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October 1 2018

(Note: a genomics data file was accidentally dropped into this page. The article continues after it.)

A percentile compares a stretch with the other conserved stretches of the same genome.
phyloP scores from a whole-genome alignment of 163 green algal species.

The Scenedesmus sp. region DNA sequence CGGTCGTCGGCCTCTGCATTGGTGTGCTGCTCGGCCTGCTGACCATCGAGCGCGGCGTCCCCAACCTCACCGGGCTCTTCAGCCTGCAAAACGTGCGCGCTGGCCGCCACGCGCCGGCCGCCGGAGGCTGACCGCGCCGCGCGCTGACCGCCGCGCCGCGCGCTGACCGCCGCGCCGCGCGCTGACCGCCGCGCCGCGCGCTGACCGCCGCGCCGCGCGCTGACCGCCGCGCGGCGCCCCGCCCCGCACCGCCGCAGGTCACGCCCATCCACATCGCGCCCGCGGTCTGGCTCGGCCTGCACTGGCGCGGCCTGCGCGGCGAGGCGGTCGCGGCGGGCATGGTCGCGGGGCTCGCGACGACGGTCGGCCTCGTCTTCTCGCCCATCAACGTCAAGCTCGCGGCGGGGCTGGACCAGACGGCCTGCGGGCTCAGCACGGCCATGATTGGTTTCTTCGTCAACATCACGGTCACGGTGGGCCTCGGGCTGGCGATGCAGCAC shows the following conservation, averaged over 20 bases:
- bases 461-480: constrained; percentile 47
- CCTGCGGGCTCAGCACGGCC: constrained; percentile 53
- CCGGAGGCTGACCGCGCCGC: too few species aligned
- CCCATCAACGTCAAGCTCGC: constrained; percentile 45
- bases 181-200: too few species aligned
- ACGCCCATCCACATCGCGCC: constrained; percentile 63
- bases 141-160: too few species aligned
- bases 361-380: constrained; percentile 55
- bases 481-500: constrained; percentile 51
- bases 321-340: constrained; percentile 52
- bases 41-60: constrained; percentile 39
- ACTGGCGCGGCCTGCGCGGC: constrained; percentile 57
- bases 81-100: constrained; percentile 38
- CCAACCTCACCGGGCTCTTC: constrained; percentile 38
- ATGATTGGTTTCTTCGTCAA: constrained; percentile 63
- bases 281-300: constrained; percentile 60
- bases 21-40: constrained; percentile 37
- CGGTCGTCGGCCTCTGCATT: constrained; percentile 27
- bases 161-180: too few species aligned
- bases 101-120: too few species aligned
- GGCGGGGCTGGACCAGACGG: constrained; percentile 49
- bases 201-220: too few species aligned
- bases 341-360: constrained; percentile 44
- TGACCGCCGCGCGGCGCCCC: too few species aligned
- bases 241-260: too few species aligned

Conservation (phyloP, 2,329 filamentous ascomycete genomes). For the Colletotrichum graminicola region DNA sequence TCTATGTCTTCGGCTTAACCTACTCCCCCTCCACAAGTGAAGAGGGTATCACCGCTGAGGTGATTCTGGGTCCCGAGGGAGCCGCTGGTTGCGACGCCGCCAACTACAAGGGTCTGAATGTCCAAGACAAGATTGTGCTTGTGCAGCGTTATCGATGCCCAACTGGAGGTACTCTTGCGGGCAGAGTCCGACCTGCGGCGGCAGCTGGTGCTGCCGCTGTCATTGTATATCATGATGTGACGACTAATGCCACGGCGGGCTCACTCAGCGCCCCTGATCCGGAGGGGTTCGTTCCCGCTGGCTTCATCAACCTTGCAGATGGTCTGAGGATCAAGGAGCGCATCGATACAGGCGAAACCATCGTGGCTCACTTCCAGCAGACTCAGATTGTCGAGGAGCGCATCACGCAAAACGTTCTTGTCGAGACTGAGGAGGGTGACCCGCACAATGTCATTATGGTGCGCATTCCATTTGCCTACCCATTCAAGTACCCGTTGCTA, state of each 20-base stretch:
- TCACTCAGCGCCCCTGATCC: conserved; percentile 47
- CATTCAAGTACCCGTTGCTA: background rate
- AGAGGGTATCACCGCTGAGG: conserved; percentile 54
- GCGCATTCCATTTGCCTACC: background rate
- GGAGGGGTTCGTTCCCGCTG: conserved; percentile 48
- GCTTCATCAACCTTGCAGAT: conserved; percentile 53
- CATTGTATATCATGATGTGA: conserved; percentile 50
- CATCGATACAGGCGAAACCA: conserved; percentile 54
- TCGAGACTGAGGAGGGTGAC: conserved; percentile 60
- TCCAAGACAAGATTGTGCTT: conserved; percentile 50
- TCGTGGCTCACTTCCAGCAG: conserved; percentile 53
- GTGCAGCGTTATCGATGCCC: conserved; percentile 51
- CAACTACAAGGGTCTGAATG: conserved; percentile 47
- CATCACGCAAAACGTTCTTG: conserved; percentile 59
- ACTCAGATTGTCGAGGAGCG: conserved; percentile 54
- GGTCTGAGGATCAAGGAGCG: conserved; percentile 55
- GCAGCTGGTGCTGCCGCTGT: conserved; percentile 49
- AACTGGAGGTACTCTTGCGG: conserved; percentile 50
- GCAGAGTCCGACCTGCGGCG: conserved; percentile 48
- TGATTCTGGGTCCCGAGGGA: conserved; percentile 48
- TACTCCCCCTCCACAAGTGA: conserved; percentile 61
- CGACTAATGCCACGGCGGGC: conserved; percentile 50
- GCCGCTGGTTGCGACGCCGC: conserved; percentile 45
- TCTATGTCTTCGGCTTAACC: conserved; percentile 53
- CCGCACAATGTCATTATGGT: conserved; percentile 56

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October 1 2018 | The Journal of Commerce 47 www.joc.com Surface Transportation who's at fault in an accident. "We do things very deliberately here," said Brad Aimone, director of driver and safety services at Central Oregon Truck Co., a Daseke company. "Metrics and data mining are a big thing for us." So is carefully managing more than 300 flatbed and heavy-haul truck drivers. Central Oregon Truck didn't have high hopes for driver acceptance when it decided to test onboard cameras. "I drove for many years and brought the baggage many drivers would bring to it: 'Not in my truck!'" Aimone said. "I thought I'd have to cajole people." He steeled himself for a struggle to find 25 volunteers to test out the SmartDrive camera-based safety sys - tem. However, the struggle wasn't as hard as he feared. "I messaged the fleet and had 25 spots filled in 30 minutes. FREIGHT SHIPPERS AND US trucking companies that increasingly rely on technology to increase efficiency and productivity in the electronic logging device (ELD) era need to ensure truck drivers are onboard with innovation and not left idling on the outside of the process. Failure to do so can lead to higher driver turnover rates for motor carriers and higher truck rates, rejected tenders, and loss of capacity for shippers in a market where drivers have more oppor - tunity than ever to choose where they will work and what they will haul. What's required is a deliberate, inclusive approach to introducing new technology, especially potentially controversial systems, such as onboard cameras that face both the highway and the driver, recording video that can be used to determine I even had a waiting list of people who wanted to get in on it." There are several potential reasons for that rapid response: For one, drivers are more accustomed to using technol- ogy of all types. Second, SmartDrive and other safety systems based on onboard cameras have become more common over the past five years or so. But Central Oregon Truck also has a reputation for working closely with its truck drivers through a six-person driver safety and services team. Driver coaches provide guidance and assis- tance to drivers who want to improve skills and occasionally get behind the wheel themselves. That inclusive management style eschews a strict top-down approach. "You have to approach each driver dif- ferently, which means you need people who are really good at interpersonal skills," Aimone said. Veteran drivers require a different approach than less-experienced recruits. "Journeymen drivers are proud people, and they're not always going to take criticism well," he said. But using SmartDrive videos to specifically show them why and how they need to change behavior, and especially to positively recognize good performance, "has a huge impact. "People respond far better to posi - tive recognition than they do to being told they need to do better," Aimone said. "I called a guy this morning to pat him on the back" after a video showed the driver taking proper steps to avoid an accident. "My hopes are he'll tell his buddies." Truck drivers, and the mobile tech- nology they use, often are the linchpins on which enterprise-level transporta- tion systems revolve, the source of data related to available hours of service, shipment status, and location data, or more detailed transactional information. For decades, however, truck drivers have been portrayed as tech- nophobes, a characterization that is grossly unfair. Truck drivers haven't been opposed to technology as much as they've protested how technology may be used against their interests, as they see them. They've been more than willing to adopt technology, though, when they see clear, proven benefits. The revo- lution in smartphone-based trucking apps over the past decade, leading to Pitching technology Convincing truck drivers of technology's value is key to boosting efficiency and safety By William B. Cassidy Truck drivers haven't been opposed to technology as much as they've protested how technology may be used against their interests, as they see them. Shutterstock.com

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